Monday, March 18th 2019, 7:30 pm - As companies pursue 5G cell coverage, weather scientists and other agencies flag potential dangers of the expanded broadcast spectrum.
The airwaves over the United States are about to get a bit roomier, despite concerns that new access may 'seriously impact public safety'.
The U.S.'s Federal Communications Commission (FCC) opened an auction last week to allow telecommunications companies to bid for access to new transmission frequencies for their wireless signals -- dubbed the '5G spectrum auction', as companies are expected to use this new frequency band to support expanded celluar service across the country.
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This is despite numerous concerns flagged by U.S. Congress, NASA, NOAA (the National Oceanic and Atmospheric Administration) and the Department of Defense, that access to the frequencies up for auction -- between 24.25 and 25.25 gigahertz (GHz) -- will interfere with the collection of critical weather data.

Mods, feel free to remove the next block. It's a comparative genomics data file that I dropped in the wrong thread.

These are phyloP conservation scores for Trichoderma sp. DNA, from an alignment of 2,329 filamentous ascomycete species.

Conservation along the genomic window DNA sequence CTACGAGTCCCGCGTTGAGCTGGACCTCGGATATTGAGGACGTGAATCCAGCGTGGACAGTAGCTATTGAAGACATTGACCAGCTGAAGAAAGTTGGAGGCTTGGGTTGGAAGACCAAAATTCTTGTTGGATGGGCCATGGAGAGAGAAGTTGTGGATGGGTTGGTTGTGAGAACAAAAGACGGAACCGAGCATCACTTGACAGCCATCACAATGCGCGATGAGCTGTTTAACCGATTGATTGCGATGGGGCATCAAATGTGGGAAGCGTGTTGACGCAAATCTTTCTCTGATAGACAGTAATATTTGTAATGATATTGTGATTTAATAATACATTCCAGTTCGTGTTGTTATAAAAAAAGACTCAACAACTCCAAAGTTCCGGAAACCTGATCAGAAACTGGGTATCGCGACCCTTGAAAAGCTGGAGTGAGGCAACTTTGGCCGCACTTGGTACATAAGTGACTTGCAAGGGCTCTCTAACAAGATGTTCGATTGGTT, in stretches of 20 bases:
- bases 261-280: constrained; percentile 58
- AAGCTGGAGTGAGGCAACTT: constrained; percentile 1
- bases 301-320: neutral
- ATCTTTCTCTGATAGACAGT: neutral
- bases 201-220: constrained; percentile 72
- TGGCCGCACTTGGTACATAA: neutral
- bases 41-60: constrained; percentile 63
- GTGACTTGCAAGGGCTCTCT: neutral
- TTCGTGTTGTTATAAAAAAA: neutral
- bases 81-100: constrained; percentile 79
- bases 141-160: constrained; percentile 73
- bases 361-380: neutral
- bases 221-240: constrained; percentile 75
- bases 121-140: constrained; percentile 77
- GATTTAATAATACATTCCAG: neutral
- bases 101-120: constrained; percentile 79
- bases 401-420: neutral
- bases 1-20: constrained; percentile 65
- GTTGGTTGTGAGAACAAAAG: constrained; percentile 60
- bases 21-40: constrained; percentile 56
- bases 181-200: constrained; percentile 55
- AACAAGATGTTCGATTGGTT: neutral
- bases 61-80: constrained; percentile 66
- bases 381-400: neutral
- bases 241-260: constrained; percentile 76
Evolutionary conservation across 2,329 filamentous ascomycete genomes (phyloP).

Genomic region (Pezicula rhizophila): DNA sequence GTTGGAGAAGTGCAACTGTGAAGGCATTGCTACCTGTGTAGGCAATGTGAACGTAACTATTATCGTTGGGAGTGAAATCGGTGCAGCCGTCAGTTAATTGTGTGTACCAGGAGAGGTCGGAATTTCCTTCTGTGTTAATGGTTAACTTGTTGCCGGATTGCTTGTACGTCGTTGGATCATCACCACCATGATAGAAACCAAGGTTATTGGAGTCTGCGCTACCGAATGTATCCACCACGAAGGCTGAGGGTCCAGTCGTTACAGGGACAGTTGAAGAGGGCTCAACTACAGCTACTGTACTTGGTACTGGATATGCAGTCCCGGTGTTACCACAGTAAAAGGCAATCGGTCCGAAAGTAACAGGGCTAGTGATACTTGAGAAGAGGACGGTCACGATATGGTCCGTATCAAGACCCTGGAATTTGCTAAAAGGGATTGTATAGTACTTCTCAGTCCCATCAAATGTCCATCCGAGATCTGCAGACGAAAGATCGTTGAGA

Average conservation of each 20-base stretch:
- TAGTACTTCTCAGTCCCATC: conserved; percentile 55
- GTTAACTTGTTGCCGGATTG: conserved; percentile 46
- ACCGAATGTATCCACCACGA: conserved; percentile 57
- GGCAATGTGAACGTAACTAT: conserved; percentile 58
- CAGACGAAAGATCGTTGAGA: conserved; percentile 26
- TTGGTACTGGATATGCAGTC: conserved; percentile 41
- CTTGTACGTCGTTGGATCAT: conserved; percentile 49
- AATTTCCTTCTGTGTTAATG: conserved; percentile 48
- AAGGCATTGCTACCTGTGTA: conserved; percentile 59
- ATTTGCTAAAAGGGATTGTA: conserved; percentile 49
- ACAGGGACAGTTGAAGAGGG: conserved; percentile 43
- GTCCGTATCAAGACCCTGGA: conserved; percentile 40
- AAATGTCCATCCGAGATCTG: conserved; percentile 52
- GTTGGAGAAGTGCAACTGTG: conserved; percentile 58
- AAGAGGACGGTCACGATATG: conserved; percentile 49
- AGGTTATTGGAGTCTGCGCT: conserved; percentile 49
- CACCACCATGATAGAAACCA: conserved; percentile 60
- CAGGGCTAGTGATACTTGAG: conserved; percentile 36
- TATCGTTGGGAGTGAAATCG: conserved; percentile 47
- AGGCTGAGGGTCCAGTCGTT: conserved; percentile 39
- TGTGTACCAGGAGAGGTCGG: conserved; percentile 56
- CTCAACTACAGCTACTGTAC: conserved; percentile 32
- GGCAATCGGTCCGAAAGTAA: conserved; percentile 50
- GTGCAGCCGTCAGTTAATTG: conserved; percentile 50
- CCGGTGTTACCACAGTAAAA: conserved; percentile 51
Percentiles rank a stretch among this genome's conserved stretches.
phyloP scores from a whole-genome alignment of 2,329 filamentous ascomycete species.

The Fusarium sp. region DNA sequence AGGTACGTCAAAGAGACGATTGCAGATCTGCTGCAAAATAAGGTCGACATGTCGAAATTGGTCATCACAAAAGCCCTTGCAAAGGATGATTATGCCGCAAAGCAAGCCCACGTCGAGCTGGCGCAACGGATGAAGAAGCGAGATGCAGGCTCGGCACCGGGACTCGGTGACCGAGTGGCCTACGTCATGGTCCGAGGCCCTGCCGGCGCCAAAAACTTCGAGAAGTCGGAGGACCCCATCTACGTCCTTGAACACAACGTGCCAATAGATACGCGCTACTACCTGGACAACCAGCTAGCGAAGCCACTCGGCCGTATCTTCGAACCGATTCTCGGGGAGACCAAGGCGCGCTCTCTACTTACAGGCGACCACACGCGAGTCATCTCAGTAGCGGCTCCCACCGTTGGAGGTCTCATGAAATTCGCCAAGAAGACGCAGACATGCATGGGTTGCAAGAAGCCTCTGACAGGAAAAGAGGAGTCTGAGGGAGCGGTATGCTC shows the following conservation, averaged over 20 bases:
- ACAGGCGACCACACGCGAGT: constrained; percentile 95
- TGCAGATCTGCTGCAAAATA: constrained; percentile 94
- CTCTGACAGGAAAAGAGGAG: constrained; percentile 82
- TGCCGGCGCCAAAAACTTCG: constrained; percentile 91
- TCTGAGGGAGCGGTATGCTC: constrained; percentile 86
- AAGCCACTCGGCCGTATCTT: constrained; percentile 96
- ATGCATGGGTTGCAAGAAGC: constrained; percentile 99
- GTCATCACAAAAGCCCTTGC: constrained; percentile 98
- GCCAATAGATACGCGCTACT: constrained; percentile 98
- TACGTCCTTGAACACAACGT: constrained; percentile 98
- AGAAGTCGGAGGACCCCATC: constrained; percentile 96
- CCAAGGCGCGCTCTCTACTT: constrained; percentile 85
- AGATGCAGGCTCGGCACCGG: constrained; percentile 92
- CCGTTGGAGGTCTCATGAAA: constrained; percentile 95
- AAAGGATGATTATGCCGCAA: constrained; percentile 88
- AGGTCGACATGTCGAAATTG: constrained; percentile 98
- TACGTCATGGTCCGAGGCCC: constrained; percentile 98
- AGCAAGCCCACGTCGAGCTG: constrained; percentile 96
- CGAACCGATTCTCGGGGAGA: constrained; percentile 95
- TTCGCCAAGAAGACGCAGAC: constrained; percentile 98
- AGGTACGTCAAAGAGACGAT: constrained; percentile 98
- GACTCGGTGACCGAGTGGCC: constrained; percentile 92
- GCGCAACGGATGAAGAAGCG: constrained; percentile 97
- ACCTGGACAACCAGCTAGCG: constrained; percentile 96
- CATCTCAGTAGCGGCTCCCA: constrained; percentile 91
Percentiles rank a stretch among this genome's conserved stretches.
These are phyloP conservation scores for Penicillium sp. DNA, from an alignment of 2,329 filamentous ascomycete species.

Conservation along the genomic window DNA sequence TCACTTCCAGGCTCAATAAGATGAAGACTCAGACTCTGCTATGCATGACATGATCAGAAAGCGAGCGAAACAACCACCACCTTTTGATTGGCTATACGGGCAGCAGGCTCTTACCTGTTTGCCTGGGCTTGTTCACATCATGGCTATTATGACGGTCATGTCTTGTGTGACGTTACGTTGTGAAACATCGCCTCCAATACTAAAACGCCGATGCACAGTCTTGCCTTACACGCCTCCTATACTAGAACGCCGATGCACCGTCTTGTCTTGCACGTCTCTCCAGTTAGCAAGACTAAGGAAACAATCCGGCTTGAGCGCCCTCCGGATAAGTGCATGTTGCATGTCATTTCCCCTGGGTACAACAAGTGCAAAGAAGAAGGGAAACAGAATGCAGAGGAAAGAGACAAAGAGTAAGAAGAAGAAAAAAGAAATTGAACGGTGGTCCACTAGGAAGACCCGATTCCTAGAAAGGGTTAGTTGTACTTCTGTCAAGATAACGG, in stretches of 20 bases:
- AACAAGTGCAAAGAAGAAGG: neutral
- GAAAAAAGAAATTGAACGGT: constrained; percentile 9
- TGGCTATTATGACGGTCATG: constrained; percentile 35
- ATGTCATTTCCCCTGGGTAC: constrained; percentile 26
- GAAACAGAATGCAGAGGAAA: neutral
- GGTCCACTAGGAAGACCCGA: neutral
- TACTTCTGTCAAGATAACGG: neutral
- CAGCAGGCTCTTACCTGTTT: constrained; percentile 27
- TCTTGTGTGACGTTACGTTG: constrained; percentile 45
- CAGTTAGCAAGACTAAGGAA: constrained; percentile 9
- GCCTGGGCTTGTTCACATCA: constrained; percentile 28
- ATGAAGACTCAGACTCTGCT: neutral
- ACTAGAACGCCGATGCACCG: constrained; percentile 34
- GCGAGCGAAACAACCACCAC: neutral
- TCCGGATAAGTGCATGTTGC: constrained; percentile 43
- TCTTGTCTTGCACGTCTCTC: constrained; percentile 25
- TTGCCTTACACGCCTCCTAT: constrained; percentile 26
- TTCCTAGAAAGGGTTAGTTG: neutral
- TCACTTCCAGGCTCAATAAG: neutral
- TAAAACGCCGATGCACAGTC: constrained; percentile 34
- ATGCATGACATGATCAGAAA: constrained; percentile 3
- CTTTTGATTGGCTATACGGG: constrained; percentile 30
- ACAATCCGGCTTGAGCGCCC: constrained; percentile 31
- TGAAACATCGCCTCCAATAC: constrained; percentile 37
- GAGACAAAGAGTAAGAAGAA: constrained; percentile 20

WATCH BELOW: TRACKING WATER VAPOUR OVER NORTH AMERICA
Specifically, agencies are concerned that useage of those transmission frequencies will interfere with satellites' ability to track water vapour, a key atmospheric element used by meteorologists and other Earth scientists. Due to water vapour's physical properties, it cannot be tracked at any frequency other than the 23.6 to 24 GHz band. Water vapour data is essential for forecasting things like heavy rainfall and tracking storm development, including hurricanes.
The most recent protest, authored by prominent members of the U.S. House of Representative's science committee, didn't pull any punches, telling the FCC "Any interferences with this channel would therefore seriously impact public safety."
"The water vapor channel is critical to weather sensing, monitoring, forecasting, and warning, and understanding climate patterns. Any interferences with this channel would therefore seriously impact public safety," Chairwoman Johnson and Ranking Member Lucas said in letters sent to the FCC last week, before the auction started.
A separate protest, raised by the House Appropriations Committee, said that forecasting accuracy would decrease to the levels of the 1970s if access to water vapour data was lost.
Despite these concerns, the auction opened as scheduled last Thursday. FCC spokesman Brian Hart told The Washington Post, "[the] 24 GHz auction is an important step towards securing American leadership in 5G," and added that the plan to do so has been "on the books" for 12 years.
5G networks are expected to be about 100 times faster than the current 4g technology. Canada is set to hold a similar auction next year.
Bidding had topped $400 million as of Monday afternoon.